Jesse Jackson won agreement from Democratic presidential nominee Michael...


ATLANTA -- Jesse Jackson won agreement from Democratic presidential nominee Michael Dukakis's campaign to include a host of his platform positions, campaign and party leaders said today.

Three positions -- higher taxes for the rich, a policy of no first use of nuclear weapons and a plank supporting Palestinians -- will hit the floor for a debate that Party Chairman Paul Kirk said would be without 'rancor or discord.'


The agreement gives Jackson a significant hand in the final shape of the platform and allows his delegates a chance to have their say on the convention floor over the three issues.

However, Kirk said votes will be taken on the tax issue and on the nuclear question, but not on the Middle East plank.

Not putting the politically sensitive Middle East plank to a vote, said Kirk, would allow delegates to 'speak to the issue without drawing a line.'


Eleanor Holmes Norton, Jackson's platform strategist, said Jackson planks on nuclear testing, Central America, health care and education were acceptable to the Dukakis campaign.

'We anticipate that these Jackson amendments will be supported by both campaigns,' Norton told reporters.

'The triumph of the minority planks is that most of them will go into the majority platform,' she said, declaring that 'Jesse Jackson has had a greater impact' on any Democratic platform 'other than the nominee in (the) history' of the party.

Jackson's campaign had pushed for a plank promoting a five-year freeze on defense spending, but Norton said it was dropped in exchange for acceptance by the Dukakis camp of his proposal for a nuclear weapons testing moratorium and a missile flight test moratorium.

'There is no issue that is going to be debated, although strongly felt by both sides, no issue is going to be debated with rancor or discord,' said Kirk, adding that throughout the campaign, discussion of issues has been 'civil, constructive, positive and beneficial to our party.'

'That's the tone you'll hear,' Kirk added.

Kirk also said because the convention will open earlier than originally scheduled -- 3 p.m. EDT instead of 4:15 p.m. -- there will be extra platform debating time and extra time for 'both campaigns to speak in support of this solid but brief, direct and progressive statement of priorities and platforms of the Democratic Party.'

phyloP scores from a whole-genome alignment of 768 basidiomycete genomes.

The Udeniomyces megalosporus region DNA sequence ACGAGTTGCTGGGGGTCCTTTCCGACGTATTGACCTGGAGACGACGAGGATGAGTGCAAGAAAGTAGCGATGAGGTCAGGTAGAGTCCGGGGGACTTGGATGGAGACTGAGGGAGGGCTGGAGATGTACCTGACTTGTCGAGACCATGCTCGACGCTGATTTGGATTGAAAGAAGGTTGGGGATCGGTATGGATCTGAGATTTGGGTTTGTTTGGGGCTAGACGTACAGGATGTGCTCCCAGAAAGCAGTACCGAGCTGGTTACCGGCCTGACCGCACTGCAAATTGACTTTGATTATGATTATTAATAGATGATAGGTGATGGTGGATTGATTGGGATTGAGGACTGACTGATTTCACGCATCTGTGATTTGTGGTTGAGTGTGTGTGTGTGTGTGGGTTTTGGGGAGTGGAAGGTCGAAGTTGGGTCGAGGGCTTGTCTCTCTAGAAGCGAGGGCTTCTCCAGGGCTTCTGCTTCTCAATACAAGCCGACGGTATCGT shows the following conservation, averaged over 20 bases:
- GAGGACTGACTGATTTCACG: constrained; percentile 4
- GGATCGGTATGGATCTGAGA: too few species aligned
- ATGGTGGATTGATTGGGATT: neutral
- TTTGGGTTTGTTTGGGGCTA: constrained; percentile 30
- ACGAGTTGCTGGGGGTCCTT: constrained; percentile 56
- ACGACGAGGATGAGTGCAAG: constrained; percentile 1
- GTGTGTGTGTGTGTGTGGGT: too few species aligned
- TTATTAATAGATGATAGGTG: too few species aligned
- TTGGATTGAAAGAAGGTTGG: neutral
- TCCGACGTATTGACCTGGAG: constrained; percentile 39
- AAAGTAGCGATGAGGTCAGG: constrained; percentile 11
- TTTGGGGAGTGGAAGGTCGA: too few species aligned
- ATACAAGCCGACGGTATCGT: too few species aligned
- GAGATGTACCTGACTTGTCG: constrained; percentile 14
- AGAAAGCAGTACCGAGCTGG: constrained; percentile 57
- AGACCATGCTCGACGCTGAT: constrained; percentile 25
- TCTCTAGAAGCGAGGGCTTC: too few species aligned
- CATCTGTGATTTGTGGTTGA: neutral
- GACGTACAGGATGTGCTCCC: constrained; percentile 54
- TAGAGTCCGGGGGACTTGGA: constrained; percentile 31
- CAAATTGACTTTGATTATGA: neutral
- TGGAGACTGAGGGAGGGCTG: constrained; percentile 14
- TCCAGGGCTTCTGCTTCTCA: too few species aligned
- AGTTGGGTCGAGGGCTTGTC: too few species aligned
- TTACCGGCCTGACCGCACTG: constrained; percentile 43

But party leaders, stymied by convention rules, failed in efforts to get an early start and only a few delegates were on hand shortly after 3 p.m. EDT when House Speaker Jim Wright of Texas, the convention chairman, tried to get an 'informal' discussion going on minority platform planks offered by Jackson's progressive forces.

Jackson Monday signaled a full debate 'over the soul of our party,' saying at a news conference after a nearly three-hour unity meeting with Dukakis, 'No doubt there will be debate and deliberation on tomorrow night.'

But the preacher-politician declared, 'Debate and deliberation stirs the soul of our democracy. ... We will debate policy, priorities and direction.'

Jackson forces had filed 13 possible minority planks by Monday, but representatives of the two camps discussed limiting the number of disputed issues to be presented to the delegates at the Omni Coliseum.

Late Monday, a source familiar with those talks said a scenario had been discussed that would give both sides victories on issues in line with the main thrust of the party in this election.

Of the 13 issues on which Jackson supporters on the 185-member platform committee filed dissenting reports, their leader focused on four: raising taxes for the wealthiest Americans, a five-year freeze on defense spending, a commitment to a 'no first use' policy with regard to nuclear weapons, and Palestinian self-determination as an essential part of Middle East policy.


Jackson delegates said they were concerned about getting their issues before the full convention and were awaiting word from the national campaign.

'We're just following our leaders,' said the Rev. Edward Freeman, chief of the Kansas Jackson caucus.

'I don't think it's over yet,' said Kristin Farr, a Jackson delegate from Redmond, Ore. 'The platform still needs to be worked out and the things that are important to Jesse need to be in there.'

The talks between the two camps were led by former Rep. Michael Barnes, D-Md., on behalf of the Dukakis campaign, and Norton, former head of the Equal Employment Opportunity Commission, representing Jackson.

They were broken off by Jackson last week after Tuesday's announcement by Dukakis that he had chosen Sen. Lloyd Bentsen of Texas as his running mate.

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